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No evidence patients were informed of hospital-acquired SABSI in three sites

By Paul Mulholland - 03rd Mar 2024


There was no documentary evidence in a group of hospitals that patients were informed they had acquired a Staphylococcus aureus bloodstream infection (SABSI) during their hospital stay, according to a recent HSE internal audit report.

The hospitals are Galway University Hospitals (GUH); the Mater Misericordiae University Hospital (MMUH), Dublin; and Midland Regional Hospital, Tullamore (MRHT).

The objective of the audit was to determine the level of assurance that could be provided to management related to the use of review tools (RTs) for hospital-acquired SABSI.

The audits covered SABSI diagnoses and incident reporting/disclosure in the calendar year 2022.

All three audited hospitals had evidence of a governance framework which underpinned their responsibilities in relation to monitoring of hospital-acquired infections.

While there was documentary evidence that hospital-acquired SABSI was discussed at senior hospital management level at two sites, this was not evident at GUH.

GUH and MRHT used the agreed procedure and the associated RT to guide processes in relation to review of hospital-acquired SABSI; however, they did not complete reviews following incidents.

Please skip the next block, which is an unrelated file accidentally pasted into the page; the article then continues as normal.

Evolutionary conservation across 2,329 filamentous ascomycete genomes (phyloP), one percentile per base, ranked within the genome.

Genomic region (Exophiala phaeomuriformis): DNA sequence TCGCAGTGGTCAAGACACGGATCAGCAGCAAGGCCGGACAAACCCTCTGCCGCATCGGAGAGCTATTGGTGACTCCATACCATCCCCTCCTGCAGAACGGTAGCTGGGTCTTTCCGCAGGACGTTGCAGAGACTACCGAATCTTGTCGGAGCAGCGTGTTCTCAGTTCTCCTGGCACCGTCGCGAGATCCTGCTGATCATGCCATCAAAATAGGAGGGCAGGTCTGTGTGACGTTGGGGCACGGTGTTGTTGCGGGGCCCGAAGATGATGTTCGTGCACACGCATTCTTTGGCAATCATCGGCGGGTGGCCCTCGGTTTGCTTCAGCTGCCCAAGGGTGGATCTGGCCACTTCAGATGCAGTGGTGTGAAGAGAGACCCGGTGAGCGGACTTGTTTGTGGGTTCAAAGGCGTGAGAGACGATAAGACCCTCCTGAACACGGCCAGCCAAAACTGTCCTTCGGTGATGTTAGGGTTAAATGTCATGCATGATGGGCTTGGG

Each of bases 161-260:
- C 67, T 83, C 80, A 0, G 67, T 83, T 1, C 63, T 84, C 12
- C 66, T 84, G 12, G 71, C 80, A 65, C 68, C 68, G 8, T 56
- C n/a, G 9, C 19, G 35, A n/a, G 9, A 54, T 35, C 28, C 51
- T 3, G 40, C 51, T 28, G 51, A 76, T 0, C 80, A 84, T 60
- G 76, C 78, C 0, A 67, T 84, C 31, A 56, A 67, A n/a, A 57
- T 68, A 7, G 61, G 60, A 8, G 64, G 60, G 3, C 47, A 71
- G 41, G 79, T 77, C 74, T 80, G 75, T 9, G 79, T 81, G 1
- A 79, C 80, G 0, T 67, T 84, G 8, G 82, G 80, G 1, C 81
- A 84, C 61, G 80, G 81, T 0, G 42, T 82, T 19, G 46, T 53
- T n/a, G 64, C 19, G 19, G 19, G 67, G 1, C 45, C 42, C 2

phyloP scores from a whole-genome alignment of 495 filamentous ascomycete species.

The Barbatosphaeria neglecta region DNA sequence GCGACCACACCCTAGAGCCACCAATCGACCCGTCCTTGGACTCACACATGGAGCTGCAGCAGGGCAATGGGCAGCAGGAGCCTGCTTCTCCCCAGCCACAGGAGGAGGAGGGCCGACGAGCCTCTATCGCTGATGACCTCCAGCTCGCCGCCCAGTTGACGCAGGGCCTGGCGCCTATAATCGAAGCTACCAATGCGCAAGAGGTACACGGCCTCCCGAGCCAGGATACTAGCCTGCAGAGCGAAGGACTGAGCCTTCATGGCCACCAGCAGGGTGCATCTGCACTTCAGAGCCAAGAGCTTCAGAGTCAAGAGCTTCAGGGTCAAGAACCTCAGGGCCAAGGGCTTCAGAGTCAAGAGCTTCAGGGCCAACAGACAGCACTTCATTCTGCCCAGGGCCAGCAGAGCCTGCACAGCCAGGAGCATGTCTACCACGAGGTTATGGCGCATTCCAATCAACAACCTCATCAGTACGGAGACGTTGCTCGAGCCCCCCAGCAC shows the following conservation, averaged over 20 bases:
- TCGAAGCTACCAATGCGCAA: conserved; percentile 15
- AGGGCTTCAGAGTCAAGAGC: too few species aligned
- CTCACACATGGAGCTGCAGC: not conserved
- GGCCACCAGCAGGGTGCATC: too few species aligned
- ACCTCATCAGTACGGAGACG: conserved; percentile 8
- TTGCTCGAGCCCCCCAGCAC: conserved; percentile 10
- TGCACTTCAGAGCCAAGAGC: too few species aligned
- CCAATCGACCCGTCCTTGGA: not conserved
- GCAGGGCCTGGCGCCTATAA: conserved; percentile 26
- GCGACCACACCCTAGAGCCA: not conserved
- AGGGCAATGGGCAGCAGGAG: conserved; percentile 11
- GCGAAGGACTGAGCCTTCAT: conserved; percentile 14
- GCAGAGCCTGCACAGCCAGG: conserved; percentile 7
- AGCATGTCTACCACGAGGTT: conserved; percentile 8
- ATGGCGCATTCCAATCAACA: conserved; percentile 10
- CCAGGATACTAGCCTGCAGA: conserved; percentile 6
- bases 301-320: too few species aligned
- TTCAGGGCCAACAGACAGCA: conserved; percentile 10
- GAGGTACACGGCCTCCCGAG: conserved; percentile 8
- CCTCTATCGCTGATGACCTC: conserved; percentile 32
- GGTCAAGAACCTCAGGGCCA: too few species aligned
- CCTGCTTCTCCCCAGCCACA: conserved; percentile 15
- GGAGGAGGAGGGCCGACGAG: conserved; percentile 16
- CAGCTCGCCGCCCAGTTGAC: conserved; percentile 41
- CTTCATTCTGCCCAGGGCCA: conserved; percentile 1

MMUH did not use the procedure or the associated review tool. MMUH used a document titled ‘Hospital acquired bacteraemia flowpath’ (2016) for review of hospital-acquired SABSI.

“This flowpath did not refer to an analysis of hospital-acquired SABSI in a manner that was consistent with the RT and the HSE Incident Management Framework (2020), nor did it refer to the disclosure of incidents of hospital-acquired SABSI in a manner that was consistent with the HSE Open Disclosure Policy,” according to the HSE internal audit activity report for the third quarter of 2023. The report, which was presented to the audit and risk committee in November, was obtained by Medical Independent (MI) through Freedom of Information law.

Risk assessments that included all commonly known risks related to hospital-acquired SABSI were not evident at any of the three sites.

“There was no documentary evidence at the three sites audited that patients were informed that they had a hospital-acquired SABSI, that a review would be undertaken, or that the results of any reviews were shared with the patient in line with the HSE Open Disclosure Policy and the procedure,” according to the document.

Hospital-acquired SABSI was not recorded on any of the discharge summaries reviewed at the three sites.

GUH and MRHT logged some, but not all, incidents of hospital-acquired SABSI on the national incident management system (NIMS).

MMUH did not log any incidents of hospital-acquired SABSI on to NIMS during the timeframe examined by the audit.

However, MMUH stated that incidents of hospital-acquired SABSI are recorded on a MMUH incident form and are uploaded on to the NIMS, with effect from January 2023.

When asked for an update on the audit recommendations, a spokesperson for the HSE told MI: “Of the 28 recommendations accepted, 23 have been reported as implemented, with the remaining five in progress.”

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